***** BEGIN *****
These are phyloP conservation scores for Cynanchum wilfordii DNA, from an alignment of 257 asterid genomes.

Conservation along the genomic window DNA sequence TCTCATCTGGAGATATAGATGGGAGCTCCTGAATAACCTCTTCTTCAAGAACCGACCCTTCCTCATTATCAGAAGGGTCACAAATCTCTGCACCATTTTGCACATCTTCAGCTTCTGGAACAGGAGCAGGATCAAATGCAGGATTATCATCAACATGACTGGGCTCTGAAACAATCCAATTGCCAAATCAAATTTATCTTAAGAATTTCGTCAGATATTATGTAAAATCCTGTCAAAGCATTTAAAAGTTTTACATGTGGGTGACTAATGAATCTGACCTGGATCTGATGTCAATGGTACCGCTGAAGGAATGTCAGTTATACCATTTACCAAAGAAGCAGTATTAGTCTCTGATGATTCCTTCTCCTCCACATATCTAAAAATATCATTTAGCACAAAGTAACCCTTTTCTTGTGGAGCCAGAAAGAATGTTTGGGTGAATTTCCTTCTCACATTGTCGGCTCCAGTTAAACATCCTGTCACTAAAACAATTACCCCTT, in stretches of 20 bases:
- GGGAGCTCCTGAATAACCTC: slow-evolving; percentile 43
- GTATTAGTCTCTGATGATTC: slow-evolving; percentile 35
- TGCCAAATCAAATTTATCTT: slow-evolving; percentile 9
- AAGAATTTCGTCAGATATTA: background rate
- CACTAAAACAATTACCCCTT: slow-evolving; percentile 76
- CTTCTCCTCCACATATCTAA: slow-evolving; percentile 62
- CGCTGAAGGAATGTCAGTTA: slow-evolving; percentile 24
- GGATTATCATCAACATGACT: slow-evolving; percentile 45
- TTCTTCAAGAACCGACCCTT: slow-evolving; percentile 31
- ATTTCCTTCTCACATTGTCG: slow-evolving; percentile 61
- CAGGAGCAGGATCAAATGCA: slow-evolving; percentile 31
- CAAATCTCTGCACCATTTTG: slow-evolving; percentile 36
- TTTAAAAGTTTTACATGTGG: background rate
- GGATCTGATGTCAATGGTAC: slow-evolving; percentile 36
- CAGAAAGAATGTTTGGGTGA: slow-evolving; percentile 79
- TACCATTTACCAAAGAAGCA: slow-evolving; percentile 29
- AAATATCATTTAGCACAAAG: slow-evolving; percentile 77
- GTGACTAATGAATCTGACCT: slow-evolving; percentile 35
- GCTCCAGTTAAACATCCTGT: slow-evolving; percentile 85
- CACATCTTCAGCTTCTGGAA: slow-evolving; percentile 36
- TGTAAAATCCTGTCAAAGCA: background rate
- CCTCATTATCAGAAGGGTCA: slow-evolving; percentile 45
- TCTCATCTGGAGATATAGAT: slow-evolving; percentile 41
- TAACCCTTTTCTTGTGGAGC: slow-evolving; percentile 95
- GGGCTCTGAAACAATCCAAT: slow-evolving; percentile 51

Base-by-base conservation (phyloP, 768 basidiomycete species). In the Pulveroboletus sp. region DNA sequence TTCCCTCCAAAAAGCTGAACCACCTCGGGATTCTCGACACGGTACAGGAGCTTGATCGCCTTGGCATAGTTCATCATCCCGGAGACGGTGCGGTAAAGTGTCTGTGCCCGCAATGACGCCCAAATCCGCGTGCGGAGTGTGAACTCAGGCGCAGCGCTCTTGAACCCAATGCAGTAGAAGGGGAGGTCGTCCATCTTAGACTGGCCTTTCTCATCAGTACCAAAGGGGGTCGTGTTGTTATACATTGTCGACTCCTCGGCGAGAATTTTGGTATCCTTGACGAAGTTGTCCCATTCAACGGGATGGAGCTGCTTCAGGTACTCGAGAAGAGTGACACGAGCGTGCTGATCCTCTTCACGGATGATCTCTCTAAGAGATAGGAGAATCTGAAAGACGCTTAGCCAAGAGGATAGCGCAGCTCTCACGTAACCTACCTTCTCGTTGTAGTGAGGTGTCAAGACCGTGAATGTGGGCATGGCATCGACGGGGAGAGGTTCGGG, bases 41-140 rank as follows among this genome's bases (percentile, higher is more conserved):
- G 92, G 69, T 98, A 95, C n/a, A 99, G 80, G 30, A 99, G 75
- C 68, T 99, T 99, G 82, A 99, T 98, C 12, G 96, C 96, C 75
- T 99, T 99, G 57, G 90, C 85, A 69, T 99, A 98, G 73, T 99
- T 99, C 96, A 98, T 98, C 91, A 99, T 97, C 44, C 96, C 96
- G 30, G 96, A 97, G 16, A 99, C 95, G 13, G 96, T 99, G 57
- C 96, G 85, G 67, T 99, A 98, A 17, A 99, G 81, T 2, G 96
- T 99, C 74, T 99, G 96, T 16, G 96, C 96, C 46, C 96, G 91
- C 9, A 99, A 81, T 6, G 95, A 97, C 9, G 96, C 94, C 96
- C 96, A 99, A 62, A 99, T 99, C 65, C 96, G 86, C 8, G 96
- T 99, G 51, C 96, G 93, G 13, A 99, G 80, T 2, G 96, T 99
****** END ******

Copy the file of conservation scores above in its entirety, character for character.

These are phyloP conservation scores for Cynanchum wilfordii DNA, from an alignment of 257 asterid genomes.

Conservation along the genomic window DNA sequence TCTCATCTGGAGATATAGATGGGAGCTCCTGAATAACCTCTTCTTCAAGAACCGACCCTTCCTCATTATCAGAAGGGTCACAAATCTCTGCACCATTTTGCACATCTTCAGCTTCTGGAACAGGAGCAGGATCAAATGCAGGATTATCATCAACATGACTGGGCTCTGAAACAATCCAATTGCCAAATCAAATTTATCTTAAGAATTTCGTCAGATATTATGTAAAATCCTGTCAAAGCATTTAAAAGTTTTACATGTGGGTGACTAATGAATCTGACCTGGATCTGATGTCAATGGTACCGCTGAAGGAATGTCAGTTATACCATTTACCAAAGAAGCAGTATTAGTCTCTGATGATTCCTTCTCCTCCACATATCTAAAAATATCATTTAGCACAAAGTAACCCTTTTCTTGTGGAGCCAGAAAGAATGTTTGGGTGAATTTCCTTCTCACATTGTCGGCTCCAGTTAAACATCCTGTCACTAAAACAATTACCCCTT, in stretches of 20 bases:
- GGGAGCTCCTGAATAACCTC: slow-evolving; percentile 43
- GTATTAGTCTCTGATGATTC: slow-evolving; percentile 35
- TGCCAAATCAAATTTATCTT: slow-evolving; percentile 9
- AAGAATTTCGTCAGATATTA: background rate
- CACTAAAACAATTACCCCTT: slow-evolving; percentile 76
- CTTCTCCTCCACATATCTAA: slow-evolving; percentile 62
- CGCTGAAGGAATGTCAGTTA: slow-evolving; percentile 24
- GGATTATCATCAACATGACT: slow-evolving; percentile 45
- TTCTTCAAGAACCGACCCTT: slow-evolving; percentile 31
- ATTTCCTTCTCACATTGTCG: slow-evolving; percentile 61
- CAGGAGCAGGATCAAATGCA: slow-evolving; percentile 31
- CAAATCTCTGCACCATTTTG: slow-evolving; percentile 36
- TTTAAAAGTTTTACATGTGG: background rate
- GGATCTGATGTCAATGGTAC: slow-evolving; percentile 36
- CAGAAAGAATGTTTGGGTGA: slow-evolving; percentile 79
- TACCATTTACCAAAGAAGCA: slow-evolving; percentile 29
- AAATATCATTTAGCACAAAG: slow-evolving; percentile 77
- GTGACTAATGAATCTGACCT: slow-evolving; percentile 35
- GCTCCAGTTAAACATCCTGT: slow-evolving; percentile 85
- CACATCTTCAGCTTCTGGAA: slow-evolving; percentile 36
- TGTAAAATCCTGTCAAAGCA: background rate
- CCTCATTATCAGAAGGGTCA: slow-evolving; percentile 45
- TCTCATCTGGAGATATAGAT: slow-evolving; percentile 41
- TAACCCTTTTCTTGTGGAGC: slow-evolving; percentile 95
- GGGCTCTGAAACAATCCAAT: slow-evolving; percentile 51

Base-by-base conservation (phyloP, 768 basidiomycete species). In the Pulveroboletus sp. region DNA sequence TTCCCTCCAAAAAGCTGAACCACCTCGGGATTCTCGACACGGTACAGGAGCTTGATCGCCTTGGCATAGTTCATCATCCCGGAGACGGTGCGGTAAAGTGTCTGTGCCCGCAATGACGCCCAAATCCGCGTGCGGAGTGTGAACTCAGGCGCAGCGCTCTTGAACCCAATGCAGTAGAAGGGGAGGTCGTCCATCTTAGACTGGCCTTTCTCATCAGTACCAAAGGGGGTCGTGTTGTTATACATTGTCGACTCCTCGGCGAGAATTTTGGTATCCTTGACGAAGTTGTCCCATTCAACGGGATGGAGCTGCTTCAGGTACTCGAGAAGAGTGACACGAGCGTGCTGATCCTCTTCACGGATGATCTCTCTAAGAGATAGGAGAATCTGAAAGACGCTTAGCCAAGAGGATAGCGCAGCTCTCACGTAACCTACCTTCTCGTTGTAGTGAGGTGTCAAGACCGTGAATGTGGGCATGGCATCGACGGGGAGAGGTTCGGG, bases 41-140 rank as follows among this genome's bases (percentile, higher is more conserved):
- G 92, G 69, T 98, A 95, C n/a, A 99, G 80, G 30, A 99, G 75
- C 68, T 99, T 99, G 82, A 99, T 98, C 12, G 96, C 96, C 75
- T 99, T 99, G 57, G 90, C 85, A 69, T 99, A 98, G 73, T 99
- T 99, C 96, A 98, T 98, C 91, A 99, T 97, C 44, C 96, C 96
- G 30, G 96, A 97, G 16, A 99, C 95, G 13, G 96, T 99, G 57
- C 96, G 85, G 67, T 99, A 98, A 17, A 99, G 81, T 2, G 96
- T 99, C 74, T 99, G 96, T 16, G 96, C 96, C 46, C 96, G 91
- C 9, A 99, A 81, T 6, G 95, A 97, C 9, G 96, C 94, C 96
- C 96, A 99, A 62, A 99, T 99, C 65, C 96, G 86, C 8, G 96
- T 99, G 51, C 96, G 93, G 13, A 99, G 80, T 2, G 96, T 99